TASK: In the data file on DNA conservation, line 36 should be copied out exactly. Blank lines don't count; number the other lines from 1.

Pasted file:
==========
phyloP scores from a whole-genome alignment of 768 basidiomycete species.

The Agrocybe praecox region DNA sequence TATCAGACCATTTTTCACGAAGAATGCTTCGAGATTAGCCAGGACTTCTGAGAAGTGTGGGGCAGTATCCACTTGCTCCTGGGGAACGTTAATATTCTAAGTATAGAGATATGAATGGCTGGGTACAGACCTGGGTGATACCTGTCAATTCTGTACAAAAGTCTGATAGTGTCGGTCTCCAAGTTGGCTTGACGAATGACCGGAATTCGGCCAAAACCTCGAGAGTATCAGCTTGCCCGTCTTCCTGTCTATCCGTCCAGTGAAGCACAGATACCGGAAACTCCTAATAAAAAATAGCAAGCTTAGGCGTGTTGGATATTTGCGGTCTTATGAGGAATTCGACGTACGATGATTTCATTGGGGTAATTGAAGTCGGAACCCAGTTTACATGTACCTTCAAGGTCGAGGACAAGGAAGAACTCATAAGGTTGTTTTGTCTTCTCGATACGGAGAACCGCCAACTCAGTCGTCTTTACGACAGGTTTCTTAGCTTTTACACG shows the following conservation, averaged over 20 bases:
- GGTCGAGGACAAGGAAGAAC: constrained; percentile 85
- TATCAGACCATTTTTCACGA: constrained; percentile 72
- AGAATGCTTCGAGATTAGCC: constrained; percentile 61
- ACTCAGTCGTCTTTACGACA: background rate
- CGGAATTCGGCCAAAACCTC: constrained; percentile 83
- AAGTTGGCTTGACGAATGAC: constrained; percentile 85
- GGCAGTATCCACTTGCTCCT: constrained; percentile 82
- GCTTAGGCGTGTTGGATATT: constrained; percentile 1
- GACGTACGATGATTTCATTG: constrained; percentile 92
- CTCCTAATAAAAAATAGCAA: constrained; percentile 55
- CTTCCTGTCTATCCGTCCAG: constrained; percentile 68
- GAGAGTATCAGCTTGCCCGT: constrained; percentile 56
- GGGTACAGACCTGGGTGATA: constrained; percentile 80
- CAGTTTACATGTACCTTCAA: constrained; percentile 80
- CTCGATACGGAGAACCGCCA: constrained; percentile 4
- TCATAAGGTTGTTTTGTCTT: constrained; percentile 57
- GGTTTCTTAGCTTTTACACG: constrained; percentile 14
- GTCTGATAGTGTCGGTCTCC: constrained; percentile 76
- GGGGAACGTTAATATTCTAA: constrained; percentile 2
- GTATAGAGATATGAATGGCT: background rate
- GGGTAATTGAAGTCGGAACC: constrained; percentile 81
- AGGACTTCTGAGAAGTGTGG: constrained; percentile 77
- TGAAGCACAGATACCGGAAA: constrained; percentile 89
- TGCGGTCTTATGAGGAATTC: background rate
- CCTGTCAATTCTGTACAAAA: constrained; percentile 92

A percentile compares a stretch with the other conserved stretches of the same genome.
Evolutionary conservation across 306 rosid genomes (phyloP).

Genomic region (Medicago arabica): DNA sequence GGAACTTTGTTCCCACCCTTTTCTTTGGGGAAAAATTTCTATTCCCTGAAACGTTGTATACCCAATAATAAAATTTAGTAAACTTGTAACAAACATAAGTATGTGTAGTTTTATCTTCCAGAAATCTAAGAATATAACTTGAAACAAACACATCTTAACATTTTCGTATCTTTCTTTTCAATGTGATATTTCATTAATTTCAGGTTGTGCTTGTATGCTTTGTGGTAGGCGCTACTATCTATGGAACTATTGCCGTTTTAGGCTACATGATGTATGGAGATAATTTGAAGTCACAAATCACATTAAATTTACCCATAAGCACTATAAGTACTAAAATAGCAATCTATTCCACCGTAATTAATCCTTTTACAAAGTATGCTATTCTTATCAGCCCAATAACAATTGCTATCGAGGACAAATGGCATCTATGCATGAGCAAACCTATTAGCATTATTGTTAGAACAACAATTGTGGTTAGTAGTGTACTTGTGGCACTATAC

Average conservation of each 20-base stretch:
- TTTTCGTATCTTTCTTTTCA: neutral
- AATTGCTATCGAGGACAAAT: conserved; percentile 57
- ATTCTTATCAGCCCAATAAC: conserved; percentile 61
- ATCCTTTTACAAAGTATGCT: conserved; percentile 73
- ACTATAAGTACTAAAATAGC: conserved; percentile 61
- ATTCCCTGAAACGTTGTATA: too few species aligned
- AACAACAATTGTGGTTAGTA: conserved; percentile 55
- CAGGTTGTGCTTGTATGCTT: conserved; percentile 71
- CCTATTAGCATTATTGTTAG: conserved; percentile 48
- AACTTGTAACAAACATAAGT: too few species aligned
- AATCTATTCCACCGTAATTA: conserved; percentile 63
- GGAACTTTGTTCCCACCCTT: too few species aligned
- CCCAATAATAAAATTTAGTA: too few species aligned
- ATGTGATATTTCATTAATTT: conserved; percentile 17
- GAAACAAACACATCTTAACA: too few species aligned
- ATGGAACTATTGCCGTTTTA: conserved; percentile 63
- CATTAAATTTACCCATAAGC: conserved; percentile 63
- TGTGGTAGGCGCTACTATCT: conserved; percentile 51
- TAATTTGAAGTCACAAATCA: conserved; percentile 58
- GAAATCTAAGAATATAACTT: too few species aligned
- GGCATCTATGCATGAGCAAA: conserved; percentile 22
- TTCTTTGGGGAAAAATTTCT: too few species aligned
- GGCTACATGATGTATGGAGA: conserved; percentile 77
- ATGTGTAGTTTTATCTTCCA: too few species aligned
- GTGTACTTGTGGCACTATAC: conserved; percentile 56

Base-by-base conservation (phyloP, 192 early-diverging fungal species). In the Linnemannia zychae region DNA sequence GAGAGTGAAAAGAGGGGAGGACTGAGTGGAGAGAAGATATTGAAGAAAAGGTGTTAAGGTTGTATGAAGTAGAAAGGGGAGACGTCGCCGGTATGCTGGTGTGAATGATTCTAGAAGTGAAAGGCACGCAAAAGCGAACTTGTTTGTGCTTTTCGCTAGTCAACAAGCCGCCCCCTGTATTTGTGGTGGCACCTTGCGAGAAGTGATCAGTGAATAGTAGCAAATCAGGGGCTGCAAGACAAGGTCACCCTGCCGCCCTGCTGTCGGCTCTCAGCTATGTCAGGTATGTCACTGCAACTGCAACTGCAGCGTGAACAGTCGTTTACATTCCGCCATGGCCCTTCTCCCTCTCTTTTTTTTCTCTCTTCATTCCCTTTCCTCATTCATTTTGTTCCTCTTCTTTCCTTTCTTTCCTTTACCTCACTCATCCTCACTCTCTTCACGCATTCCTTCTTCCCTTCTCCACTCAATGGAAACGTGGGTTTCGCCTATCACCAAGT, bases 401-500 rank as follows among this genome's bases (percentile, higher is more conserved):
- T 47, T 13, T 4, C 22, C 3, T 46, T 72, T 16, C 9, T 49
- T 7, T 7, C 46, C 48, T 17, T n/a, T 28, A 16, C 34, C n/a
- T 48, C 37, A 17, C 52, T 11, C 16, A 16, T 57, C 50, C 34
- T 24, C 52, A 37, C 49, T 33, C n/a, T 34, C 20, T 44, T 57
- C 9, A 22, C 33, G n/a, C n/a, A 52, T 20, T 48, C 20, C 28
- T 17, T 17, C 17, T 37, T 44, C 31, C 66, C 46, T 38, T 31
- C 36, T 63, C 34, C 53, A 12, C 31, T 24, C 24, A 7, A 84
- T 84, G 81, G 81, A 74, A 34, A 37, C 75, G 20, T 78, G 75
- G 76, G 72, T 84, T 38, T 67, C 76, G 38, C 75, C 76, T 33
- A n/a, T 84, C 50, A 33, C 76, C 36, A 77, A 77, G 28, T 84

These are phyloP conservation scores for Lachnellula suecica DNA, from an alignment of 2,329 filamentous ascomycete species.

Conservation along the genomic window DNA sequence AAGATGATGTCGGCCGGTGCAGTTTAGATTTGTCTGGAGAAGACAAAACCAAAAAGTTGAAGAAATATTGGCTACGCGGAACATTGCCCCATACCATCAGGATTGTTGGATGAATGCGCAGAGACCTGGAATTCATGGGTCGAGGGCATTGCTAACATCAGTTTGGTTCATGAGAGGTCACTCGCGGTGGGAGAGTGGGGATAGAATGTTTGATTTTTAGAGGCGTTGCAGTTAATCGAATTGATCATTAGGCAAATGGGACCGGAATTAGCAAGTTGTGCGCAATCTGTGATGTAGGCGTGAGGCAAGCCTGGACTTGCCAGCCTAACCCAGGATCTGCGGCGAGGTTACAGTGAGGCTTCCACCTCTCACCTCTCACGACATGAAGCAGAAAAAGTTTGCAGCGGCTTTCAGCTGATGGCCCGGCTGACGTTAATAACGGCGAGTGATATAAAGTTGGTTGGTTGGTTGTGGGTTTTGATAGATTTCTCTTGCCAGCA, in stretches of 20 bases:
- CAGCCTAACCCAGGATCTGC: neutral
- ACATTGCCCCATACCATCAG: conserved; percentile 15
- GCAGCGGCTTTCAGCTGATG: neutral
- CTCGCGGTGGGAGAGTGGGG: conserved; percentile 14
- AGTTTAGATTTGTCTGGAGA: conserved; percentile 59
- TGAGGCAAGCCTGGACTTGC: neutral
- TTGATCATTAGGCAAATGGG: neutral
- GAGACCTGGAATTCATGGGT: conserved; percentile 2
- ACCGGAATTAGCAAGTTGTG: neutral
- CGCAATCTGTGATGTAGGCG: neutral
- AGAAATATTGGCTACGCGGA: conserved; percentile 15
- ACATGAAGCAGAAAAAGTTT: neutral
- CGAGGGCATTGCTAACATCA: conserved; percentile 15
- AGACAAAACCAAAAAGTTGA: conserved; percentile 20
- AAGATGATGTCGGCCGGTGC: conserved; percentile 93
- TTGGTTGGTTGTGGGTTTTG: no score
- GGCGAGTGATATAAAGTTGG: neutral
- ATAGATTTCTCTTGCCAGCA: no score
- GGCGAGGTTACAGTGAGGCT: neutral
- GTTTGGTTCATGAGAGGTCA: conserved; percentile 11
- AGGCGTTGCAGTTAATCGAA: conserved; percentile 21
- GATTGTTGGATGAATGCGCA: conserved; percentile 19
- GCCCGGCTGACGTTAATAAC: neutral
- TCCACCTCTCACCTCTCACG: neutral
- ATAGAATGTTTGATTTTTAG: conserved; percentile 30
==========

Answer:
- ACTATAAGTACTAAAATAGC: conserved; percentile 61